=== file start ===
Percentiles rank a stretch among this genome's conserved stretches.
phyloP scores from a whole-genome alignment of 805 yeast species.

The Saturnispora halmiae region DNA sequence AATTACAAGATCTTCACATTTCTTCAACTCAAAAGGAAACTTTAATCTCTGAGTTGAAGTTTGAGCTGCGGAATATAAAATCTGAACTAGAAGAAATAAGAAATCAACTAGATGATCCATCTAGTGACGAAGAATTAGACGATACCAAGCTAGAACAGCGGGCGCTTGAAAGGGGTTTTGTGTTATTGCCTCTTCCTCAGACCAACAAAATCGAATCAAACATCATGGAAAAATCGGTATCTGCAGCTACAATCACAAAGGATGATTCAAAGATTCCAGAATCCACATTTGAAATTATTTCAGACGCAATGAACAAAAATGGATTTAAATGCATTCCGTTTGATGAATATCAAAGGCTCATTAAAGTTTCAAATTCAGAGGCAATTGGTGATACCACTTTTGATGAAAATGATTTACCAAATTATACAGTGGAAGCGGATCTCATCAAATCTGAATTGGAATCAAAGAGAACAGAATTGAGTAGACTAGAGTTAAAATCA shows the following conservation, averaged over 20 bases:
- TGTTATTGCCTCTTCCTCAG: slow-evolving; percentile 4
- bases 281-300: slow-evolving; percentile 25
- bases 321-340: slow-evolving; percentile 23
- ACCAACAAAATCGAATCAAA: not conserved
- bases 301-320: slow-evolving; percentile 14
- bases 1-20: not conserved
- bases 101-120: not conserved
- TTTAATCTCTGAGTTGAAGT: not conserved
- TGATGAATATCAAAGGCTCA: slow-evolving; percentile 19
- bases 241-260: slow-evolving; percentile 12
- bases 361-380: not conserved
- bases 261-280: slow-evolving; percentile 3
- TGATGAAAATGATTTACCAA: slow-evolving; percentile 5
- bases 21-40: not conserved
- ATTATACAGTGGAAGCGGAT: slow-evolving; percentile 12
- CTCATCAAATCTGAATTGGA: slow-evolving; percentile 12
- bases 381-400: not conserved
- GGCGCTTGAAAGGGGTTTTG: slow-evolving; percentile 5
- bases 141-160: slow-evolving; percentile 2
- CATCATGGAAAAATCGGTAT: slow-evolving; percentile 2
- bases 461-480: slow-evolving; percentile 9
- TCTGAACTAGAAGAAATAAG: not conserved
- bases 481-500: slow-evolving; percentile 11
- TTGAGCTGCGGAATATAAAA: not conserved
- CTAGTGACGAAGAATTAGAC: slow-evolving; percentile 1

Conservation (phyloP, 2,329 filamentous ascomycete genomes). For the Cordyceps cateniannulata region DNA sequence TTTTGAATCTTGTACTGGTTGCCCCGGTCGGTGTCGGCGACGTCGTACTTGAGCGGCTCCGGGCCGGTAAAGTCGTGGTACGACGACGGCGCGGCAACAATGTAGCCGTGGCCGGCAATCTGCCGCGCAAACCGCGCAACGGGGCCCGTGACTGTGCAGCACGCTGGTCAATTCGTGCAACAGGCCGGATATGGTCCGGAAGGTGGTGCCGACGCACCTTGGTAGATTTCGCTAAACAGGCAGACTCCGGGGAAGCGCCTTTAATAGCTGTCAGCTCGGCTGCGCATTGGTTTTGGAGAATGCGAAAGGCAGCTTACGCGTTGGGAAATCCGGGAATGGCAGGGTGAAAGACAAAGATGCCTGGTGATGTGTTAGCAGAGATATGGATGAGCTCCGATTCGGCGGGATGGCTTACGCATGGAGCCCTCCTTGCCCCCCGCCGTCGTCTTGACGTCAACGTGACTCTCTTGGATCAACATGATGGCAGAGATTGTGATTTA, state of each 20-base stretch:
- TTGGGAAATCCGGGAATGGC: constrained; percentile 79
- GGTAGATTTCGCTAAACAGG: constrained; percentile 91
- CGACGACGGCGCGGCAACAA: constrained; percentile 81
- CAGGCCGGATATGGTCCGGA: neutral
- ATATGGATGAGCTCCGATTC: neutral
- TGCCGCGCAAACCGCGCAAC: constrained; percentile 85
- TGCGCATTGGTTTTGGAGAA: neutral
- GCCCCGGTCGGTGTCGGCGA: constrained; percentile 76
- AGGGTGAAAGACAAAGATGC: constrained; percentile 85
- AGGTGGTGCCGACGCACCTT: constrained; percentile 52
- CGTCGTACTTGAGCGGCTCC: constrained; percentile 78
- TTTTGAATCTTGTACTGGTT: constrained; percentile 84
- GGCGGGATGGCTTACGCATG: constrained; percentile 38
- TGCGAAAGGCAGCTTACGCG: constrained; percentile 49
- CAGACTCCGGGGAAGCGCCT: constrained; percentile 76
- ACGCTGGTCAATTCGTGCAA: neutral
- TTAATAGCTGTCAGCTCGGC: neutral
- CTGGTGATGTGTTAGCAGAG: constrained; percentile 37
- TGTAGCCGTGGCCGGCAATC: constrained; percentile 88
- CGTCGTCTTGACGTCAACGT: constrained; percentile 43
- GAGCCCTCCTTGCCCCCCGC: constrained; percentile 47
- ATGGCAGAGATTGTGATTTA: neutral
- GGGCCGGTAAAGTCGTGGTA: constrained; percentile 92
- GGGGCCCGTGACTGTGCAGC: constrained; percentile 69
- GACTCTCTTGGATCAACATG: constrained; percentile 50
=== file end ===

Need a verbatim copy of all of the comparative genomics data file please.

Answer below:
Percentiles rank a stretch among this genome's conserved stretches.
phyloP scores from a whole-genome alignment of 805 yeast species.

The Saturnispora halmiae region DNA sequence AATTACAAGATCTTCACATTTCTTCAACTCAAAAGGAAACTTTAATCTCTGAGTTGAAGTTTGAGCTGCGGAATATAAAATCTGAACTAGAAGAAATAAGAAATCAACTAGATGATCCATCTAGTGACGAAGAATTAGACGATACCAAGCTAGAACAGCGGGCGCTTGAAAGGGGTTTTGTGTTATTGCCTCTTCCTCAGACCAACAAAATCGAATCAAACATCATGGAAAAATCGGTATCTGCAGCTACAATCACAAAGGATGATTCAAAGATTCCAGAATCCACATTTGAAATTATTTCAGACGCAATGAACAAAAATGGATTTAAATGCATTCCGTTTGATGAATATCAAAGGCTCATTAAAGTTTCAAATTCAGAGGCAATTGGTGATACCACTTTTGATGAAAATGATTTACCAAATTATACAGTGGAAGCGGATCTCATCAAATCTGAATTGGAATCAAAGAGAACAGAATTGAGTAGACTAGAGTTAAAATCA shows the following conservation, averaged over 20 bases:
- TGTTATTGCCTCTTCCTCAG: slow-evolving; percentile 4
- bases 281-300: slow-evolving; percentile 25
- bases 321-340: slow-evolving; percentile 23
- ACCAACAAAATCGAATCAAA: not conserved
- bases 301-320: slow-evolving; percentile 14
- bases 1-20: not conserved
- bases 101-120: not conserved
- TTTAATCTCTGAGTTGAAGT: not conserved
- TGATGAATATCAAAGGCTCA: slow-evolving; percentile 19
- bases 241-260: slow-evolving; percentile 12
- bases 361-380: not conserved
- bases 261-280: slow-evolving; percentile 3
- TGATGAAAATGATTTACCAA: slow-evolving; percentile 5
- bases 21-40: not conserved
- ATTATACAGTGGAAGCGGAT: slow-evolving; percentile 12
- CTCATCAAATCTGAATTGGA: slow-evolving; percentile 12
- bases 381-400: not conserved
- GGCGCTTGAAAGGGGTTTTG: slow-evolving; percentile 5
- bases 141-160: slow-evolving; percentile 2
- CATCATGGAAAAATCGGTAT: slow-evolving; percentile 2
- bases 461-480: slow-evolving; percentile 9
- TCTGAACTAGAAGAAATAAG: not conserved
- bases 481-500: slow-evolving; percentile 11
- TTGAGCTGCGGAATATAAAA: not conserved
- CTAGTGACGAAGAATTAGAC: slow-evolving; percentile 1

Conservation (phyloP, 2,329 filamentous ascomycete genomes). For the Cordyceps cateniannulata region DNA sequence TTTTGAATCTTGTACTGGTTGCCCCGGTCGGTGTCGGCGACGTCGTACTTGAGCGGCTCCGGGCCGGTAAAGTCGTGGTACGACGACGGCGCGGCAACAATGTAGCCGTGGCCGGCAATCTGCCGCGCAAACCGCGCAACGGGGCCCGTGACTGTGCAGCACGCTGGTCAATTCGTGCAACAGGCCGGATATGGTCCGGAAGGTGGTGCCGACGCACCTTGGTAGATTTCGCTAAACAGGCAGACTCCGGGGAAGCGCCTTTAATAGCTGTCAGCTCGGCTGCGCATTGGTTTTGGAGAATGCGAAAGGCAGCTTACGCGTTGGGAAATCCGGGAATGGCAGGGTGAAAGACAAAGATGCCTGGTGATGTGTTAGCAGAGATATGGATGAGCTCCGATTCGGCGGGATGGCTTACGCATGGAGCCCTCCTTGCCCCCCGCCGTCGTCTTGACGTCAACGTGACTCTCTTGGATCAACATGATGGCAGAGATTGTGATTTA, state of each 20-base stretch:
- TTGGGAAATCCGGGAATGGC: constrained; percentile 79
- GGTAGATTTCGCTAAACAGG: constrained; percentile 91
- CGACGACGGCGCGGCAACAA: constrained; percentile 81
- CAGGCCGGATATGGTCCGGA: neutral
- ATATGGATGAGCTCCGATTC: neutral
- TGCCGCGCAAACCGCGCAAC: constrained; percentile 85
- TGCGCATTGGTTTTGGAGAA: neutral
- GCCCCGGTCGGTGTCGGCGA: constrained; percentile 76
- AGGGTGAAAGACAAAGATGC: constrained; percentile 85
- AGGTGGTGCCGACGCACCTT: constrained; percentile 52
- CGTCGTACTTGAGCGGCTCC: constrained; percentile 78
- TTTTGAATCTTGTACTGGTT: constrained; percentile 84
- GGCGGGATGGCTTACGCATG: constrained; percentile 38
- TGCGAAAGGCAGCTTACGCG: constrained; percentile 49
- CAGACTCCGGGGAAGCGCCT: constrained; percentile 76
- ACGCTGGTCAATTCGTGCAA: neutral
- TTAATAGCTGTCAGCTCGGC: neutral
- CTGGTGATGTGTTAGCAGAG: constrained; percentile 37
- TGTAGCCGTGGCCGGCAATC: constrained; percentile 88
- CGTCGTCTTGACGTCAACGT: constrained; percentile 43
- GAGCCCTCCTTGCCCCCCGC: constrained; percentile 47
- ATGGCAGAGATTGTGATTTA: neutral
- GGGCCGGTAAAGTCGTGGTA: constrained; percentile 92
- GGGGCCCGTGACTGTGCAGC: constrained; percentile 69
- GACTCTCTTGGATCAACATG: constrained; percentile 50